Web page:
Although our elected leaders in Lansing eliminated the state’s A-F grading system for Michigan public schools, they thankfully cannot escape accountability from the American Society of Civil Engineers when it comes to the dire condition of our roads.
The group just gave Michigan roads an abysmal D grade. The non-partisan engineering society rated Michigan roads with a D- grade five years ago, which is shocking when you consider Gov. Whitmer has made fixing our roads a signature piece of her agenda for the last five years.
So while the phrase “Fix the Damn Roads” may have polled well in focus groups, the reality is that the rubber still hasn’t hit the road when it comes to actually improving our infrastructure. Michigan needs help, and catchy phrases aren’t filling potholes or fixing bridges.
Unfortunately, Michigan didn’t fare well in other infrastructure categories either. The civil engineers graded Michigan’s bridges a D+, dams a C- and energy a D. All these categories are tied to our ability to compete for good-paying jobs and economic development projects.
Elected officials should listen to the sound advice from site selection expert Christopher D. Lloyd at last fall’s West Michigan Policy Forum biennial conference. Lloyd said the state needs to invest more in our infrastructure.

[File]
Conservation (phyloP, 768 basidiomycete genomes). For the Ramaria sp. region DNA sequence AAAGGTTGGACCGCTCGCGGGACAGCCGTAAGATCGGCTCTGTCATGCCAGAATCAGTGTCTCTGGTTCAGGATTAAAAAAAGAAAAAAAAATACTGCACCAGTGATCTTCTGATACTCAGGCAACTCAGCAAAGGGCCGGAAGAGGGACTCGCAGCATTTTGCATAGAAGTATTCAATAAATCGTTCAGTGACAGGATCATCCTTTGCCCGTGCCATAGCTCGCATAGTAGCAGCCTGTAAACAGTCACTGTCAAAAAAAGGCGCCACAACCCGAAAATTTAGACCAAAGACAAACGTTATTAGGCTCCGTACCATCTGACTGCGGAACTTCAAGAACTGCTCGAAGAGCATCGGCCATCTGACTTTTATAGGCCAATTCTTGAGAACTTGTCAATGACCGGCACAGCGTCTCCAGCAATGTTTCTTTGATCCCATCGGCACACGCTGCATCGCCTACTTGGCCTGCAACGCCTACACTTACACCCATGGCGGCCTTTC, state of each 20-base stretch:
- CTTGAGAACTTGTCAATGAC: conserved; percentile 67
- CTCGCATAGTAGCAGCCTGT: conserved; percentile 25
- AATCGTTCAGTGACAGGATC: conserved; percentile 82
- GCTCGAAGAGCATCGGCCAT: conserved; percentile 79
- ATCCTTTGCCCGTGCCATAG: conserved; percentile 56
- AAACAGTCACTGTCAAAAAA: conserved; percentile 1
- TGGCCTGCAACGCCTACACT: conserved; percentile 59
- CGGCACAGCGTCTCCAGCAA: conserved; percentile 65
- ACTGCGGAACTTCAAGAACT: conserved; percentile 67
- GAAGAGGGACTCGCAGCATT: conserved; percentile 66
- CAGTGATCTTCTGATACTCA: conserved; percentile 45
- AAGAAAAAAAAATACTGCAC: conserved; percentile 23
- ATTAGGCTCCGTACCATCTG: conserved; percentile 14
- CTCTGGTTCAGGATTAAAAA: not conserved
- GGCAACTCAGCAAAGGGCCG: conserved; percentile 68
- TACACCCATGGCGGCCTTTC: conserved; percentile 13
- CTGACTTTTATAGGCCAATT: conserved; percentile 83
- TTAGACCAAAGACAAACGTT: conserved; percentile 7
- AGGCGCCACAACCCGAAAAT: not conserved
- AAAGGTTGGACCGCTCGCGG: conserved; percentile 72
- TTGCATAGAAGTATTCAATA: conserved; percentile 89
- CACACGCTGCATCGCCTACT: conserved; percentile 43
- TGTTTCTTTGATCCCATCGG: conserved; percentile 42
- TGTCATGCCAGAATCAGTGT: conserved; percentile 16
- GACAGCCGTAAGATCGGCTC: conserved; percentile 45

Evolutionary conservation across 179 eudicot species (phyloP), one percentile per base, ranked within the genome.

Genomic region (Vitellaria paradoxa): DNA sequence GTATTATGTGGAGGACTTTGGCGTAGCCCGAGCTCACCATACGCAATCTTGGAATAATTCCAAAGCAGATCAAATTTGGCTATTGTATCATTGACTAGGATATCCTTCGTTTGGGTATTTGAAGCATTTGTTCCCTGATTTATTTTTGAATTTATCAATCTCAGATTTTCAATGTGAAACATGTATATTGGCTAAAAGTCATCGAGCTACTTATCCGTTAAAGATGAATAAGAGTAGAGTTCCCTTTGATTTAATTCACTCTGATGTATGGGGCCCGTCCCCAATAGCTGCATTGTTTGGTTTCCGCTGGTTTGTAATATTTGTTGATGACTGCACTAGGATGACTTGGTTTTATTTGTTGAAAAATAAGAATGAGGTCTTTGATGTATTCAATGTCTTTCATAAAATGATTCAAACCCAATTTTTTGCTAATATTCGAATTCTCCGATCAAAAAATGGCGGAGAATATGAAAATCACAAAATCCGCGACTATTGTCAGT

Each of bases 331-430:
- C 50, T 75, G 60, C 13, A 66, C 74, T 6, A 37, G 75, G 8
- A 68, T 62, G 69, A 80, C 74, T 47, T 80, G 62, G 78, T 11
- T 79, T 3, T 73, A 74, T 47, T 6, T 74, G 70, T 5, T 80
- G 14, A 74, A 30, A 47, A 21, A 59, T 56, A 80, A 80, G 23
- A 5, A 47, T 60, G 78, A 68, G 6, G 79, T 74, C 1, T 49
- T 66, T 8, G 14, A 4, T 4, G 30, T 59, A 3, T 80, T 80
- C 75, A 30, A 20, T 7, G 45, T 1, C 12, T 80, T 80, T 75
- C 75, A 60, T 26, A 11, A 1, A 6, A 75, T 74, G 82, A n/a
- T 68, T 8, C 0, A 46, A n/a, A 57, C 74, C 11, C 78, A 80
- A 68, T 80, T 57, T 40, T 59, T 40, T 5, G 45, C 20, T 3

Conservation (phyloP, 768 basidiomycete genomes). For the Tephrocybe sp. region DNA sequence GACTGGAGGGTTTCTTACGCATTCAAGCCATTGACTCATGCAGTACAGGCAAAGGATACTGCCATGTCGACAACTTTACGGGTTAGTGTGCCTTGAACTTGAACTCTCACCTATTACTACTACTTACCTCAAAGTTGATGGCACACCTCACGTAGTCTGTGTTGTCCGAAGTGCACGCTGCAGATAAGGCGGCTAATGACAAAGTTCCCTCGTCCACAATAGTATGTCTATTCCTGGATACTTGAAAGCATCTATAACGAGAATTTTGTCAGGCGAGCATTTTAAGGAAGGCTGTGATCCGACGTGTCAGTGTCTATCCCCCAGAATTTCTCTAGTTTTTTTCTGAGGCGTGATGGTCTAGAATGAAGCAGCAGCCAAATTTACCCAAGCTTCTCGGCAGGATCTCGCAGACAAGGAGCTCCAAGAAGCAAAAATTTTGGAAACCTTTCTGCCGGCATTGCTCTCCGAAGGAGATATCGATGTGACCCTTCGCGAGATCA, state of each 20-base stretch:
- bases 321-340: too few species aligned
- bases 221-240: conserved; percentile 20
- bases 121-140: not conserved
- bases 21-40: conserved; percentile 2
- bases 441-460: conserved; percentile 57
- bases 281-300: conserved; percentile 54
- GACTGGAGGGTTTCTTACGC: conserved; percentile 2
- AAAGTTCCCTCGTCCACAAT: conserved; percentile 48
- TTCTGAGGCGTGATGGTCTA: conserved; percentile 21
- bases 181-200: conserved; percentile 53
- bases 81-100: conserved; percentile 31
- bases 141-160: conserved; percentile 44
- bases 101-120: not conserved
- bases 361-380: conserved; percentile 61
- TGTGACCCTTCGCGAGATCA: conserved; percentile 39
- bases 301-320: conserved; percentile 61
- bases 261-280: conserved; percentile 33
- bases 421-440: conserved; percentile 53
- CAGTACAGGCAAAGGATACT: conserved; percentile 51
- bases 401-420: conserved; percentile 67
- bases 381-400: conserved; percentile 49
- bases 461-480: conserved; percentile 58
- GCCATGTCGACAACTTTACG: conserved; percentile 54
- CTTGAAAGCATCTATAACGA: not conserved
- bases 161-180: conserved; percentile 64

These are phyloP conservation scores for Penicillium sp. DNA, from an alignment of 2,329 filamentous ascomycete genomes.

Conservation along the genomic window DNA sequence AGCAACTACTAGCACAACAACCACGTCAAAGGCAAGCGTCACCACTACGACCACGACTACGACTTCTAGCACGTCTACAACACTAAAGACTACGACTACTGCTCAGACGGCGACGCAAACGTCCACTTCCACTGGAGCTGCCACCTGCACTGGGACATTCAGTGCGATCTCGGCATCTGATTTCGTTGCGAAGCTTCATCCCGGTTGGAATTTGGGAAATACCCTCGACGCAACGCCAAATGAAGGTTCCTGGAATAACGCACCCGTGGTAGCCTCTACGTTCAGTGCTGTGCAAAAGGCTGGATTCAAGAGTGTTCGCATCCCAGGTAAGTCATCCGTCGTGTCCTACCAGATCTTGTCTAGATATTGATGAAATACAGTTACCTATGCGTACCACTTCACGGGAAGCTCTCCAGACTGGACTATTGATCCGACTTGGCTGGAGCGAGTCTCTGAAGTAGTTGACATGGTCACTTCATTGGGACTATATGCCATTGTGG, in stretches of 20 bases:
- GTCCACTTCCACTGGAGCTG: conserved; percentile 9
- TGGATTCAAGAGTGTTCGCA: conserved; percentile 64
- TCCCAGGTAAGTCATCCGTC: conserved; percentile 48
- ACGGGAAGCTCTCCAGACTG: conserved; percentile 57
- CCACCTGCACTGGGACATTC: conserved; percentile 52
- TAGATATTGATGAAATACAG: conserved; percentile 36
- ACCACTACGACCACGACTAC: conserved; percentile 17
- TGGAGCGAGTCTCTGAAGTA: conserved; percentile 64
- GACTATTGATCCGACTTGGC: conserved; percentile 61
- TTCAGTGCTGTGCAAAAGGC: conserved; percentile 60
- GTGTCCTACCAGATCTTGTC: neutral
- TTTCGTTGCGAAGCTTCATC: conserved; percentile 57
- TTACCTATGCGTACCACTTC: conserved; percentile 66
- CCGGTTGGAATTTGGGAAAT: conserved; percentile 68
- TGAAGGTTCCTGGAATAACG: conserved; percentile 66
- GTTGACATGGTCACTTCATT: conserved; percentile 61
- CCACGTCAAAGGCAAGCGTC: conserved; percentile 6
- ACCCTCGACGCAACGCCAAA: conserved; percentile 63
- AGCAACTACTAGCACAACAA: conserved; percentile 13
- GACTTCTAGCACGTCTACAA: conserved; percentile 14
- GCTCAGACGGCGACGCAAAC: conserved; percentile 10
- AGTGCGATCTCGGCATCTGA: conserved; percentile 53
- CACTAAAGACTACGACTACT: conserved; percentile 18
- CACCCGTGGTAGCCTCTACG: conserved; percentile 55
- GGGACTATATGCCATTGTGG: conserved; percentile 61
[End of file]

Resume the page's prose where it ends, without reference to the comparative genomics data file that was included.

“When corporate decision-makers and CEOs come into a community they look at the roads, they look at the infrastructure, they look at the utilities, and decide if this is a community that cares about its infrastructure, and they make their decisions based on that,” Lloyd said.
By improving our infrastructure, Michigan dramatically increases its chances of becoming a top 10 state.
And although elected leaders like to tout how the state is providing record funding for roads on a yearly basis, a recent study suggests Michigan has an annual funding shortfall of close to $4 billion when it comes to money to maintain the state’s roads and bridges.
Please contact your local legislator today to urge them to invest more in our infrastructure to encourage job growth and increase Michigan’s population.